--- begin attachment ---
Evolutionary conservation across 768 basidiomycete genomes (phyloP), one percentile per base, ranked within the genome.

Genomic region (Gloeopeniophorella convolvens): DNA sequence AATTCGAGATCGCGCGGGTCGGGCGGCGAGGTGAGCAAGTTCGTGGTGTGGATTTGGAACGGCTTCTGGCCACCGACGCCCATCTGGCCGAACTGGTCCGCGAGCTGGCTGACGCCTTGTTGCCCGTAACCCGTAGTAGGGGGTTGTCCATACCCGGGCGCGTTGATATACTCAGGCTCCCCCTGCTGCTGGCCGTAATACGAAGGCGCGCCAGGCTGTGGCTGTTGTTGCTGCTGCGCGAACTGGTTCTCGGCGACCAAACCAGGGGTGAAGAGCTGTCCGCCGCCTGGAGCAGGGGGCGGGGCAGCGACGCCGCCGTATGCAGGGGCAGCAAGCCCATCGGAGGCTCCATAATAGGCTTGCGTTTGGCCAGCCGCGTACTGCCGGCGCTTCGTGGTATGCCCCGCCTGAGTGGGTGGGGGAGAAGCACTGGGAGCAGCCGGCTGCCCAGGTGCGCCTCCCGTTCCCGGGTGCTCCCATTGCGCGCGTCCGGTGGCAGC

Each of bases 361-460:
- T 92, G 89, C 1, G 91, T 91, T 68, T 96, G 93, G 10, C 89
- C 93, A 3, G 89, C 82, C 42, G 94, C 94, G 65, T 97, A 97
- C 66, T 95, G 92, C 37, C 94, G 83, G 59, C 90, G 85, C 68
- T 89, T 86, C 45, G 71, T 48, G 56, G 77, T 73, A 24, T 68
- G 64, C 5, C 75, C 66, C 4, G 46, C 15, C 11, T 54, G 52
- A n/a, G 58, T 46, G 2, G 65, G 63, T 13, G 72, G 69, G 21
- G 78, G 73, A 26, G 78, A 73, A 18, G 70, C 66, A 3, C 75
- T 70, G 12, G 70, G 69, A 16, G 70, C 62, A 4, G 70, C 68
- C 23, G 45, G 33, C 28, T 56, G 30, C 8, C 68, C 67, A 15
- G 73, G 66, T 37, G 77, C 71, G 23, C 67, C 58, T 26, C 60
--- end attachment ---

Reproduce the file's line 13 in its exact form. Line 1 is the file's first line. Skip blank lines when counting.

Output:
- G 73, G 66, T 37, G 77, C 71, G 23, C 67, C 58, T 26, C 60